Environmentalists Protest Calling for End to Deep Sea Mining 

environmentals call for ban of deep sea mining
Activists in Rotterdam calling attention to their cause to end deep sea mining (Extinction Rebellion Rotterdam)

Published Feb 9, 2022 6:34 PM by The Maritime Executive

Timed to the opening of the One Ocean Summit being hosted in France this week, environmental activists are staging a series of events to call attention to their demands for an international moratorium on deep-sea mining. Greenpeace is planning a demonstration at the conference in Brest, France for later this week, while yesterday in Rotterdam activists again targeted a vessel being outfitted at the port for deep-sea mining operations.

The One Ocean Summit began today in Brest, France hosted by French President Emmanuel Macron in his role leading the Council of the European Union, and with the support of the United Nations, and attended by representatives from nations around the globe. The goal of the summit is to raise the collective level of ambition of the international community on marine issues and to develop tangible commitments for the global responsibility to the ocean as part of a year-long initiative designed to develop commitments to protect the ocean and reverse its declining health.

One of the key issues on the agenda for the environmental activists is discussions on a treaty for the oceans and against deep-sea mining. Greenpeace has long been advocating for the treaty with its Protect the Oceans campaign. The environmental group reports that it has more than 3.7 million signatures on a petition and that it is in Brest to highlight the importance of President Macron taking leadership in the negations with the European community. Greenpeace is calling on France to represent the demands of the citizens of the world and says it is there to ensure that “a treaty that meets the expectations of civil society is ratified.” The final meeting for the treaty is scheduled for New York in March.

Greenpeace along with other organizations including Ocean Rebellion and Extinction Rebellion Rotterdam are working in unison to lobby against the mining of seabeds. Greenpeace contends that the mining could cause “irreversible and inevitable damage to marine biodiversity, and aggravate the climate crisis by disrupting the stocks of blue carbon in the seabed.”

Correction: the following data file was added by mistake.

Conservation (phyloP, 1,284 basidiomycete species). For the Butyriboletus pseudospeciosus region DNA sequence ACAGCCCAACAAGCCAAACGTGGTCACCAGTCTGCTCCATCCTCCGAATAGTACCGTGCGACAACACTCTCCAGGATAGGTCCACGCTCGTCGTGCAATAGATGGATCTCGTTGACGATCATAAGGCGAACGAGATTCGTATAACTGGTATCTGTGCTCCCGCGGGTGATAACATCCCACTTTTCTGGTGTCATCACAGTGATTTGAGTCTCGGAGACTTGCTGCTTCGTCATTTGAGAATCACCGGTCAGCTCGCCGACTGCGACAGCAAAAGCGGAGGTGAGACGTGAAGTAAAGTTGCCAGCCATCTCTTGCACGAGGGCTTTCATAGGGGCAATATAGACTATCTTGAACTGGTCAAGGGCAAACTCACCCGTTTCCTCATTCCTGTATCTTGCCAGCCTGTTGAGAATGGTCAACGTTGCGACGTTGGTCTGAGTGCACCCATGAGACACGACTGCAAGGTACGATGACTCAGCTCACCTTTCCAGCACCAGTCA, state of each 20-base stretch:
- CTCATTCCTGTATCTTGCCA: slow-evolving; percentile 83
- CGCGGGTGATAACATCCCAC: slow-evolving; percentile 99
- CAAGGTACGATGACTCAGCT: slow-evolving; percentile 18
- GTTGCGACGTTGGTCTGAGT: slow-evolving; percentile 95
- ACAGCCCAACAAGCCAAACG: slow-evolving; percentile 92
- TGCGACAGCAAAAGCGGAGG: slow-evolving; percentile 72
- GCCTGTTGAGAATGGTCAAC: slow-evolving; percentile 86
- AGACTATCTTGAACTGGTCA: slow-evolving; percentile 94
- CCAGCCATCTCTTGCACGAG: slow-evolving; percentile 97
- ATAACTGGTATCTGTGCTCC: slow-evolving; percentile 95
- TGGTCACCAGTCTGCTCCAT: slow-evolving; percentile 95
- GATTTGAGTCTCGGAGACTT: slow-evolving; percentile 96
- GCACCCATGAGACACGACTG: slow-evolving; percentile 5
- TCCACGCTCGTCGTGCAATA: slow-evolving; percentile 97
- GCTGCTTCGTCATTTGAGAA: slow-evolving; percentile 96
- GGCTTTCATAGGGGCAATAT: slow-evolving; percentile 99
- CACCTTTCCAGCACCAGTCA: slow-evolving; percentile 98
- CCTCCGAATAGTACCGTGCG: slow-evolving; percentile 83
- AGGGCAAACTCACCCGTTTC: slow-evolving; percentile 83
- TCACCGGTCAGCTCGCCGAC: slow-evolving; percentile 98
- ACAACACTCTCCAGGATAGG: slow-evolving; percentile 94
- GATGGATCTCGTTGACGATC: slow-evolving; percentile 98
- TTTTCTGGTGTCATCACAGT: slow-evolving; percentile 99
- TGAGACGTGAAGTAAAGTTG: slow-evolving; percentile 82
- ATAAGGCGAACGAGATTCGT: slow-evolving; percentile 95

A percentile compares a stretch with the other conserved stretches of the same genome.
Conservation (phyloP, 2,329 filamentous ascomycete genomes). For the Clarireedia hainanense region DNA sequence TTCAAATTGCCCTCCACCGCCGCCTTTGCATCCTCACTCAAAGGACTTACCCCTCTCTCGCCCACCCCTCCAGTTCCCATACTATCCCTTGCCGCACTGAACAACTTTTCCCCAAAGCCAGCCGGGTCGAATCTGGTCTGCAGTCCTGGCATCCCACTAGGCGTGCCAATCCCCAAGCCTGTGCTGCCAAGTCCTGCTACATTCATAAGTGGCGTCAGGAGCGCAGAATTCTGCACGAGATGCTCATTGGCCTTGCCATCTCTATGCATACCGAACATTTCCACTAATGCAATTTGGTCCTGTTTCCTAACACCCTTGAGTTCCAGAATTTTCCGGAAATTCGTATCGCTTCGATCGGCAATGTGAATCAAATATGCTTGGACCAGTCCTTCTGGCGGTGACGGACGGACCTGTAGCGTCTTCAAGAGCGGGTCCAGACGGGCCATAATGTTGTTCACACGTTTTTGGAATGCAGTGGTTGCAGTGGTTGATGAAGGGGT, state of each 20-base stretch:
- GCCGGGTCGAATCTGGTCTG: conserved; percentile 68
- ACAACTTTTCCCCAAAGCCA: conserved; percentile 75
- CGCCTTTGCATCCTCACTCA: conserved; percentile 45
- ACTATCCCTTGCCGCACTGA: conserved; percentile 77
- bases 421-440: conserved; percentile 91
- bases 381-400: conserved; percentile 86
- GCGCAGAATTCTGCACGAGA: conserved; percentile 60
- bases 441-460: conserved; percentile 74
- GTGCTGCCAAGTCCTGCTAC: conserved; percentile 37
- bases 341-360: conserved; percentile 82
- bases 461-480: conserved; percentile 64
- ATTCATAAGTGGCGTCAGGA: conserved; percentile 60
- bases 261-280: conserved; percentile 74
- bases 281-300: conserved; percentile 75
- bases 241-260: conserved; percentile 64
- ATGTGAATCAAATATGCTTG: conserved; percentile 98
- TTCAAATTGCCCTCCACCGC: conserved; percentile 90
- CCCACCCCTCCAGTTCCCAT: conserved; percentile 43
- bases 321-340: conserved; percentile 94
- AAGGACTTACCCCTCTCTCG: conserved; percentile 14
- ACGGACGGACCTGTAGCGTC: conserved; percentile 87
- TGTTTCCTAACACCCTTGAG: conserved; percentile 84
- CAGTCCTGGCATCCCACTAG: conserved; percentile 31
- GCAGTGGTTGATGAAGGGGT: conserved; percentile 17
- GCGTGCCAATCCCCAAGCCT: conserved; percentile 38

Messages were projected on to the side of the vessel in Rotterdam (Ocean Rebellion)


Protestors from Ocean Rebellion yesterday sought to highlight their demands by demonstrating alongside a vessel called Hidden Gem, owned by a Dutch-Swiss partnership Allseas which is working with Canadian company The Metals Company to prepare the deep-sea drilling ship for a new role in ocean mining. Using the drill ship and unmanned vehicles, they plan to suck growths from the ocean floor in the Pacific that contains manganese, cobalt, and lithium, all of which are used in the production of batteries for cell phones and vehicles.

A group of protestors dressed as a whale, an anemone, and a jellyfish danced and held banners while a choir sang cynical songs about the greed and destruction of the seabed alongside the drillship. Police in Rotterdam, however, stopped a small boat that was planning to sail alongside the drillship. After dark, the protestors used projectors to displays messages on the hull of the vessel to also highlight their cause.

The action by Ocean Rebellion followed a similar demonstration by Greenpeace in December at the same vessel. In typical fashion of their protests, activists scaled the side of the vessel and hung banners saying No Deep Sea Mining. 

Greenpeace has called on its supporters and activists to join it in a large protest Friday morning in Brest coordinated to the last day of the One Ocean Summit. 


In December, Greenpeace scaled the ship and hung banners from the Hidden Gem in Rotterdam (Marten van Dijl photo courtesy of Greenpeace)